Chile’s lithium industry – level 2

25-04-2023 07:00

Chile’s President, Gabriel Boric, announced plans to nationalize the country’s lithium industry.

Chile is the world’s second-largest producer of this important metal which is used in electric vehicle batteries. Chile wants to enhance its economy and protect its environment. SQM and Albemarle, the two big companies in the lithium industry, will transfer control of their lithium operations to a state company. This decision is a new challenge for electric vehicle manufacturers who are looking for battery materials because more countries want to protect their natural resources.

The global lithium market is having problems with a shortage of raw materials. Mexico nationalized its lithium deposits in 2022, and Indonesia banned nickel ore exports in 2020. Mexico, Argentina, and Bolivia are forming a lithium association to share their knowledge on processing this mineral.

Difficult words: nationalize (when a government becomes the owner of an industry or company), enhance (to increase), shortage (when there is not enough of something).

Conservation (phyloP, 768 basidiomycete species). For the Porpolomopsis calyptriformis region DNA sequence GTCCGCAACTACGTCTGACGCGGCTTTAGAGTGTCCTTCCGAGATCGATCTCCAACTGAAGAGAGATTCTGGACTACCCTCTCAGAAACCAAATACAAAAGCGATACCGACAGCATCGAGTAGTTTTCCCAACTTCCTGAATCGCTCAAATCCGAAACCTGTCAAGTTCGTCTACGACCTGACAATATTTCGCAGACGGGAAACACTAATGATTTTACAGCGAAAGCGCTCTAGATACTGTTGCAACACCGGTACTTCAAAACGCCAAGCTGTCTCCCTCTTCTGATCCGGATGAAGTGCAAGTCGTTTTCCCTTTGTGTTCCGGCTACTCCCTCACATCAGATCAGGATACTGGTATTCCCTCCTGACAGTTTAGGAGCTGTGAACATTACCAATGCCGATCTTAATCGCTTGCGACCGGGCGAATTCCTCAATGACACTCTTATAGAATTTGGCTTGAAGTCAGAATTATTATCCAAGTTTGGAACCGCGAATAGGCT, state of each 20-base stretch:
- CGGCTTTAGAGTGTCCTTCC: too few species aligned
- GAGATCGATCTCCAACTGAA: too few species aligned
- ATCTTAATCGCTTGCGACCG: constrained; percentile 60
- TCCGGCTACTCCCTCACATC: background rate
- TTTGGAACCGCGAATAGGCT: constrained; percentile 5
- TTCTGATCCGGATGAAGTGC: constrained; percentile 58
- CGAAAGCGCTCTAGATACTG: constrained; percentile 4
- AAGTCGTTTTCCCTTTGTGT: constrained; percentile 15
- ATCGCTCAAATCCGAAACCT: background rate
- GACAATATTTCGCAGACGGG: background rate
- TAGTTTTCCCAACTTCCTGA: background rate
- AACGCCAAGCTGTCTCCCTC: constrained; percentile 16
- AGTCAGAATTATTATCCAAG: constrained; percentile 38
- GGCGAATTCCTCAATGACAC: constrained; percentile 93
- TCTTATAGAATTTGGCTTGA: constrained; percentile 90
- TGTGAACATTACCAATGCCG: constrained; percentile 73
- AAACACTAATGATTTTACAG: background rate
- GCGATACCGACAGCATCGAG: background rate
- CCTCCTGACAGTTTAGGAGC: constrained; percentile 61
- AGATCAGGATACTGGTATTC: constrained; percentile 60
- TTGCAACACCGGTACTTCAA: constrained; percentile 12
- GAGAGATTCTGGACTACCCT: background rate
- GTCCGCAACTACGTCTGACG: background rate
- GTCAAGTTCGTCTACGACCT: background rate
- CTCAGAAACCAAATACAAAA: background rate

You can watch the original video in the Level 3 section.

What impact will the nationalization of Chile's lithium industry have on the global lithium market?


News in Levels is designed to teach you 3000 words in English. Please follow the instructions

How to improve your English with News in Levels: 


  1. Do the test at Test Languages.
  2. Go to your level. Go to Level 1 if you know 1-1000 words. Go to Level 2 if you know 1000-2000 words. Go to Level 3 if you know 2000-3000 words.


  1. Read two news articles every day.
  2. Read the news articles from the day before and check if you remember all new words.


  1. Listen to the news from today and read the text at the same time.
  2. Listen to the news from today without reading the text.


  1. Answer the question under today’s news and write the answer in the comments.


  1. Choose one person from the Skype section.
  2. Talk with this person. You can answer questions from Speak in Levels.


Stock images by Depositphotos